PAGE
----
07/07/2015 07:34 BST | Updated 07/07/2015 11:59 BST

Tube Strike July 2015: TfL Ready For Talks To Avert Underground Shutdown

• TfL says it is available all day to negotiate

• Aslef says the strike will 'definitely go ahead'

• London Underground workers strike dispute over Night Tube

• Up to 20,000 staff to walk out on Wednesday afternoon

• Strike to cause problems for Wimbledon spectators

FGW strike to affect Ashes Test cricket fans travelling to Cardiff

UPDATE: When, Why And What Time: Everything You Need To Know About The Tube Strike

TfL officials say they are available all day for talks in a bid to avoid a looming strike which threatens to bring the capital to a standstill.

The strike, which could see a walk-out by almost 20,000 workers, is scheduled to begin on Wednesday evening and is part of a dispute over the new all-night service which is set to operate across the capital from September.

The Rail, Maritime and Transport union (RMT), Aslef, Transport Salaried Staffs Association (TSSA) and Unite are unhappy over pay being offered for the new service, as well as rosters.

The strike could bring the London Underground network to a standstill

But on Tuesday a spokesman for Tfl told Huffington Post UK: “We are available for talks at Acas all day,” adding negotiators had been at work until 10pm on Monday night.

He conceded that senior officials will be taking part in 7/7 anniversary events, but stressed TfL, which runs the London Underground, was open to further dialogue.


Steve Griffiths, London Underground’s Chief Operating Officer, said: “Londoners and businesses overwhelmingly back the Night Tube. It will make life better for everyone, cut journey times, create jobs and boost the economy.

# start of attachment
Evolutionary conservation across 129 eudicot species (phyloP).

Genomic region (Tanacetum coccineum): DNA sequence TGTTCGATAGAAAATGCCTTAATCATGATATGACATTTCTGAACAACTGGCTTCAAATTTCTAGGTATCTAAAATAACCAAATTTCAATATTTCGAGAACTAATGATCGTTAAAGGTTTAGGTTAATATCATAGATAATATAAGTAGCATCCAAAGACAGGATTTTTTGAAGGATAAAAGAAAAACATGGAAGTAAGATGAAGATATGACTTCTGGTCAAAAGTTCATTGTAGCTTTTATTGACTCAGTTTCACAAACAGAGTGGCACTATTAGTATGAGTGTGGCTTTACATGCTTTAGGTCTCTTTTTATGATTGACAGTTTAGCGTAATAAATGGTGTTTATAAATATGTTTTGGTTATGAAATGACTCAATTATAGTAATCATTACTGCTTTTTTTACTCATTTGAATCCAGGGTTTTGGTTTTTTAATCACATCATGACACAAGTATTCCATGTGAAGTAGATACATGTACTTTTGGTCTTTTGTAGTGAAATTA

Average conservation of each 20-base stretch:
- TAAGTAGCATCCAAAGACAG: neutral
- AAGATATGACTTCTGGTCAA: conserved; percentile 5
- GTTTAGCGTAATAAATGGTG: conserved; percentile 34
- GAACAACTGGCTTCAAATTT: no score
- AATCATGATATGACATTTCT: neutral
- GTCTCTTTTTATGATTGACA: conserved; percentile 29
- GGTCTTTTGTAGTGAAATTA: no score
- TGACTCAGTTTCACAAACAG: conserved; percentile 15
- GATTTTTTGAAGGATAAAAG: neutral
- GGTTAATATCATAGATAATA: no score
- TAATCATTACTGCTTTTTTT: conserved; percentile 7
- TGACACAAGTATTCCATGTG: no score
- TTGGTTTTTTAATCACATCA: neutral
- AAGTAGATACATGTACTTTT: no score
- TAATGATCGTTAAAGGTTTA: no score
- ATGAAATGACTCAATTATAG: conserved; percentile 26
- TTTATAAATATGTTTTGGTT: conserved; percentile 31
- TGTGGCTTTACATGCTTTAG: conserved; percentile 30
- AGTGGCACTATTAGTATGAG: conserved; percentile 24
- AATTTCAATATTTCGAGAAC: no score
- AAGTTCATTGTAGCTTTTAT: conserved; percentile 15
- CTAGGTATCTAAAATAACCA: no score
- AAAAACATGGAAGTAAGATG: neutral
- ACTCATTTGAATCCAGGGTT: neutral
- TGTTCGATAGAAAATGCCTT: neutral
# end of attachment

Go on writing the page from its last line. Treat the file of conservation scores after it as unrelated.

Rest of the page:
“Many of our staff will not be affected by the new services as we are operating Friday and Saturday night services on five lines. We are also hiring 137 more train operators specifically to work on the Night Tube. For those who are affected, it will mean a few extra nights per year within the existing working week.

“No-one is being asked to work more hours than they do now. In return, we have offered a very fair and competitive package of an average 2% increase this year, a pay increase of RPI or 1%, whichever is greater, in 2016 and 2017, a £500 launch bonus to all staff on the Night Tube lines and stations and a £2,000 transition bonus for train operators.

“We received no response to this from the union leaderships."

Talks were held at the conciliation service Acas last week without any sign of progress and both sides met again on Monday. By 3.30pm a spokesman for Aslef said the strike will "definitely go ahead" because unions have not been given enough time to study a new pay offer.

If all four unions walk out, there will be no Tube service from late afternoon on Wednesday 8 July and none at all on Thursday 9 July.

Finn Brennan, a senior negotiator for Aslef, told the Evening Standard workers had not been given long enough to study yesterday's deal.

He said: "This is playground negotiating. Having made no offer for three months, they give four unions one afternoon to consider a new offer."

Meanwhile The RMT described the offer as "divisive and unacceptable", indicating members would reject it.

General Secretary Mick Cash said: "The deal as it stands is financed off the back of the proposed axing of over 800 safety-critical station jobs and is deliberately constructed to play individuals off against each other in the most cynical fashion."

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